Wednesday, February 11, 2009
The Tenpin Game
Bowling became hugely popular in the U.S. in the 1950s thanks to television. Broadcasts of “Championship Bowling” and “Bowling for Dollars" had wide viewership. Above is a photo of the Zion Bowling Lanes on Sheridan Road, circa 1960, taken by the Press Association Inc. Notice the modern, streamlined building with the historic Zion Hotel in the background which was razed in the 1970s (the dome is still preserved onsite).
Ninepin bowling was brought to the New World by European settlers. The origin of the tenpin game in the U.S. is unknown, but by the late 1800s it was prevalent in Illinois, Ohio and New York.
The Ackerman Hotel in the Fox Lake area, shown here about 1930, was one of many local hotels that had a bowling alley. The Mineola Hotel in Fox Lake also had an alley in its basement.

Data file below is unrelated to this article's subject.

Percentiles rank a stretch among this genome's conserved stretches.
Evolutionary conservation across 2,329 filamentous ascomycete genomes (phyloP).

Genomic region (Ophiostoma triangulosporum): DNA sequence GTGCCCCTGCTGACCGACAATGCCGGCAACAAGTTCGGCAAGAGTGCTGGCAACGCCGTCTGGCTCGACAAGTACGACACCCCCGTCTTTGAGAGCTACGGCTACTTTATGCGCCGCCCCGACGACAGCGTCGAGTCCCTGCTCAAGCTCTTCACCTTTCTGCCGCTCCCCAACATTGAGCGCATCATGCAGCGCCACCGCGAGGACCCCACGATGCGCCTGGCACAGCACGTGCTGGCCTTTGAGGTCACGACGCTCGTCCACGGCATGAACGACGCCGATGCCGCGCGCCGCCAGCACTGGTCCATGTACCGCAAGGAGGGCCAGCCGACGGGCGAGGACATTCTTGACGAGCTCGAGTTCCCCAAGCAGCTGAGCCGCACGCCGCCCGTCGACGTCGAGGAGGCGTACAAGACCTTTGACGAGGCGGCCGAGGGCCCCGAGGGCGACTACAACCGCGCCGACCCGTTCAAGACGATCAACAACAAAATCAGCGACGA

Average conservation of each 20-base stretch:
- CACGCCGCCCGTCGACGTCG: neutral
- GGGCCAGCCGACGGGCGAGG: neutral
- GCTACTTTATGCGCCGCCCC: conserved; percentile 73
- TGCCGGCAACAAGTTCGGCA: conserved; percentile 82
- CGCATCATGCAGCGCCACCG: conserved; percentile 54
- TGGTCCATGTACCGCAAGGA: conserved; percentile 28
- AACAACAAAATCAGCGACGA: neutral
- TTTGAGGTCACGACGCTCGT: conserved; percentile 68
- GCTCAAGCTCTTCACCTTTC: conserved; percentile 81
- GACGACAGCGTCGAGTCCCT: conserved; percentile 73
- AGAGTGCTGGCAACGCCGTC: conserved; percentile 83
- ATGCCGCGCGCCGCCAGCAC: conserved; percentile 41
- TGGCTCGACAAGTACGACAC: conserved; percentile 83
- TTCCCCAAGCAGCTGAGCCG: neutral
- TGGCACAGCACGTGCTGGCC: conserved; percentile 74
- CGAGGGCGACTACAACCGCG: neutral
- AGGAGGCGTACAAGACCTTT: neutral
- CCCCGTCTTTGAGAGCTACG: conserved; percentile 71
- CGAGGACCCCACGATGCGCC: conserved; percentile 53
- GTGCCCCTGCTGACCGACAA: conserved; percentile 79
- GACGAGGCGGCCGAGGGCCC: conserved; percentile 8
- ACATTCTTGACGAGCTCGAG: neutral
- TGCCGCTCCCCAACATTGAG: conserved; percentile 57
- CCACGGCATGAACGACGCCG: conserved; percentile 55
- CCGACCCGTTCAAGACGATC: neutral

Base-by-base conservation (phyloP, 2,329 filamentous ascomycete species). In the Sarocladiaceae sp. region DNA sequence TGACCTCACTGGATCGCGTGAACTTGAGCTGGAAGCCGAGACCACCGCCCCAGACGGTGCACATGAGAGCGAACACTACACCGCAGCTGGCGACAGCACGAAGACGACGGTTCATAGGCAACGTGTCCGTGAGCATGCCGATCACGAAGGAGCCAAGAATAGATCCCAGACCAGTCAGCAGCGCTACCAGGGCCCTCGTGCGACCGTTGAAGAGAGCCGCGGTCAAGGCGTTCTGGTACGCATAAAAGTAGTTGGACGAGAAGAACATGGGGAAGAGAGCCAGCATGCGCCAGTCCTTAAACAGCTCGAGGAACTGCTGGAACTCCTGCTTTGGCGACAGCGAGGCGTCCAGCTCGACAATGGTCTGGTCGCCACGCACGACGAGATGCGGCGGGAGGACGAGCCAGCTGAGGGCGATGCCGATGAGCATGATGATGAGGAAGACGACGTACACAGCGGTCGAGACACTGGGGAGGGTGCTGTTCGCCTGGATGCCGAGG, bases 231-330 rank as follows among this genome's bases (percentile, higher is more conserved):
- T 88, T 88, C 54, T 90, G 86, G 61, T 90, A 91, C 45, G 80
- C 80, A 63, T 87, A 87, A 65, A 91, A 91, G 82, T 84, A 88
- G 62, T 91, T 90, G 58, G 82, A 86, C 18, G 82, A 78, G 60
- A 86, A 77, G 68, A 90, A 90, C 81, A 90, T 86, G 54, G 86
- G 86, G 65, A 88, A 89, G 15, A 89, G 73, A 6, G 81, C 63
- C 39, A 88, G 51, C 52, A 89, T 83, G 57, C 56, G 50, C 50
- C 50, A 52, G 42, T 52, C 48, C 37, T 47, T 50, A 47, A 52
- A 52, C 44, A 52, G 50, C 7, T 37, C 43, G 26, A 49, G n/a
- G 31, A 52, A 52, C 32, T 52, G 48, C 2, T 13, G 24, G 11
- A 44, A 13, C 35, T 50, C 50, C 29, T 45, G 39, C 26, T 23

I love the sound of bowling, the way the ball hits the pins with a crash. One of my clearest recollections of bowling as a child was on vacation with my family in the 1970s. I stood at the line and found my mark, swung my arm back, and the ball went flying off my hand and into everyone waiting their turn!
This bowling-themed purse is from the Museum's permanent collections. It was used in the Prairie View area (now Lincolnshire) around 1962, no doubt on bowling night.
Bowling alley at Fort Sheridan, circa 1970. (left)
The Women's Army Corps (WAC) bowling team, Fort Sheridan, 1959. From left to right: Master Sergeant Ruth Jacobs, Sergeant First Class Betty Bodell, Sergeant First Class Lydia Lambrecht, Major Ethel Martin, Sergeant First Class Marilyn Barahill.